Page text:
Cystic fibrosis is a multisystem disease characterized primarily by chronic pulmonary infection and bronchiectasis, pancreatic exocrine impairment, and elevated sweat chloride. In the last 4 decades, new treatment strategies and aggressive nutritional management have resulted in a significant increase in expected survival, with median predicted survival in cystic fibrosis now to older than 35 years. This increase in predicted survival has also been aided by a greater appreciation of the potential variability in the presentation and severity of cystic fibrosis, resulting in identification of a growing number of mild cases. As it is estimated that within the next decade more than half of all individuals with cystic fibrosis will be aged 18 years or older, adult medicine caregivers are increasingly likely to encounter patients with cystic fibrosis and be exposed to their unique medical management.
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The large plot shows FEV1 percent predicted in the month spirometry was performed. In August 2003, spirometry was performed 3 times; these data are shown in the inset. The patient was taking only intermittent oral antibiotics from 2000 through July 2003. In August 2003, the patient was treated with intravenous tobramycin and meropenem and subsequently began aggressive chronic therapy for cystic fibrosis in September 2003. The percentage predicted of FEV1 function was calculated using Goldman equations.1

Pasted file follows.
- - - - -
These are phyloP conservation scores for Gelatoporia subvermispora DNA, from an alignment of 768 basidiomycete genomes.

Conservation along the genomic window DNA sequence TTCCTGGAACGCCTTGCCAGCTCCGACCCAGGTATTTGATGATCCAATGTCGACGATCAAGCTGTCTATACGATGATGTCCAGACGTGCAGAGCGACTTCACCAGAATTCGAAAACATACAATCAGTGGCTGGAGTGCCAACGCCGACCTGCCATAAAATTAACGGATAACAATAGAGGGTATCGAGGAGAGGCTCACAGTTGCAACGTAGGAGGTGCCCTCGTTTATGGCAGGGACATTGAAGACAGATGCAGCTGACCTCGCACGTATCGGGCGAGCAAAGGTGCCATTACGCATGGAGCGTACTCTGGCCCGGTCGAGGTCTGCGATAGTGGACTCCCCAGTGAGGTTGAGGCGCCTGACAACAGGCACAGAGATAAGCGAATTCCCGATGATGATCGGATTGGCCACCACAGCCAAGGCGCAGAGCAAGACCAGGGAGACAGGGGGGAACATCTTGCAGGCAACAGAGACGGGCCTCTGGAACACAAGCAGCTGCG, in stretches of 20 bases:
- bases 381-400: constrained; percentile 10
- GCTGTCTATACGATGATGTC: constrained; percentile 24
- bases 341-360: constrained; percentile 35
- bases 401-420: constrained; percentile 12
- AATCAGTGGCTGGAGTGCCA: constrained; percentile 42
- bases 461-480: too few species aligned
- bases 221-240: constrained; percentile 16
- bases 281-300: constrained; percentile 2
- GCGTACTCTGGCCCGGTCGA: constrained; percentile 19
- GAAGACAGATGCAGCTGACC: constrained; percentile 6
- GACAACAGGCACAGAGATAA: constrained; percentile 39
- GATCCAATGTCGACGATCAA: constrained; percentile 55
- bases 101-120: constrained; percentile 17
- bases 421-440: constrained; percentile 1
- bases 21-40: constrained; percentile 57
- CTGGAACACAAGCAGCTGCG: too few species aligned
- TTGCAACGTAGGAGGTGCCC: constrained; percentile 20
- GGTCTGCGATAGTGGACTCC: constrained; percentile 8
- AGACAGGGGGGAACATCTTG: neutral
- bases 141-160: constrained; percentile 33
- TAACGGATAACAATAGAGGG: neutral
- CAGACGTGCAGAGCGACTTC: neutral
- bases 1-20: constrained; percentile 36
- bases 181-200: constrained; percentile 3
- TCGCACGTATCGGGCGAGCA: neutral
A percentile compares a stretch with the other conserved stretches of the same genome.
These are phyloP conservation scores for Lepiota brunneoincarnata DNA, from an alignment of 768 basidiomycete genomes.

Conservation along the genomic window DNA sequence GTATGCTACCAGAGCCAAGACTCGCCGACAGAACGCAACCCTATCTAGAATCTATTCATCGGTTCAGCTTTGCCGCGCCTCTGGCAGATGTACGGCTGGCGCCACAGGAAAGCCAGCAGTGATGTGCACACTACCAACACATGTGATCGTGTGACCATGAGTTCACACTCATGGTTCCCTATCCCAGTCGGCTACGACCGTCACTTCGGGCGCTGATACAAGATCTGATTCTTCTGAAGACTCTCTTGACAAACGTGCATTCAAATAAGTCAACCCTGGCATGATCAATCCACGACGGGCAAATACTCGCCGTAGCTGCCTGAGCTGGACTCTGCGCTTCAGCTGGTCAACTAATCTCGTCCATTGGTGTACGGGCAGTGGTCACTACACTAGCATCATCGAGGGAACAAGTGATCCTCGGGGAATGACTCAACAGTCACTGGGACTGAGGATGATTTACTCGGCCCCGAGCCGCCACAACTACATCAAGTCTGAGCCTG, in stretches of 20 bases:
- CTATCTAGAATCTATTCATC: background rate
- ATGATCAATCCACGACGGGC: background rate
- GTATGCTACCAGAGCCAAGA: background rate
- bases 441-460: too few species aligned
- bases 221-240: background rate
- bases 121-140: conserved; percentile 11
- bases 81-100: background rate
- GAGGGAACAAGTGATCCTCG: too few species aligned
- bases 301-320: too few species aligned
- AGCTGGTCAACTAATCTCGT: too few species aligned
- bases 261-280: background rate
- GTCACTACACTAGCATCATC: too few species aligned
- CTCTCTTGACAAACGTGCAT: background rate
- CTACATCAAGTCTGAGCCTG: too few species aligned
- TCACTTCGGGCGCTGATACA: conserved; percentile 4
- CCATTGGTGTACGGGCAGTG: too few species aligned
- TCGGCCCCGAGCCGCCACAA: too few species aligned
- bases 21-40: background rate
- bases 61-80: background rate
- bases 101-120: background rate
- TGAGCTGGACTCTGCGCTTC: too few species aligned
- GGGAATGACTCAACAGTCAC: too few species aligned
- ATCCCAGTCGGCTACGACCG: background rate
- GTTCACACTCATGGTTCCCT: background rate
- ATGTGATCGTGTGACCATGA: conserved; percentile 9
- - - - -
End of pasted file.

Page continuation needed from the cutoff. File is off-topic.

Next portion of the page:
The median predicted survival was 36.9 years in 2006, which represents the age by which half of the current Cystic Fibrosis Foundation Patient Registry population would be expected to die, given the ages of the patients in the registry and mortality distribution. Data are from the Cystic Fibrosis Foundation Patient Registry. The error bars indicate 95% confidence intervals.
Forty-three percent of individuals with cystic fibrosis were aged 18 years or older in 2005. Data are from the Cystic Fibrosis Foundation Patient Registry. Beginning in 1987, the percentage of adults was reported. Earlier adult percentages are calculated from available Cystic Fibrosis Foundation Patient Registry data.
Country-Specific Mortality and Growth Failure in Infancy and Yound Children and Association With Material Stature
Use interactive graphics and maps to view and sort country-specific infant and early dhildhood mortality and growth failure data and their association with maternal
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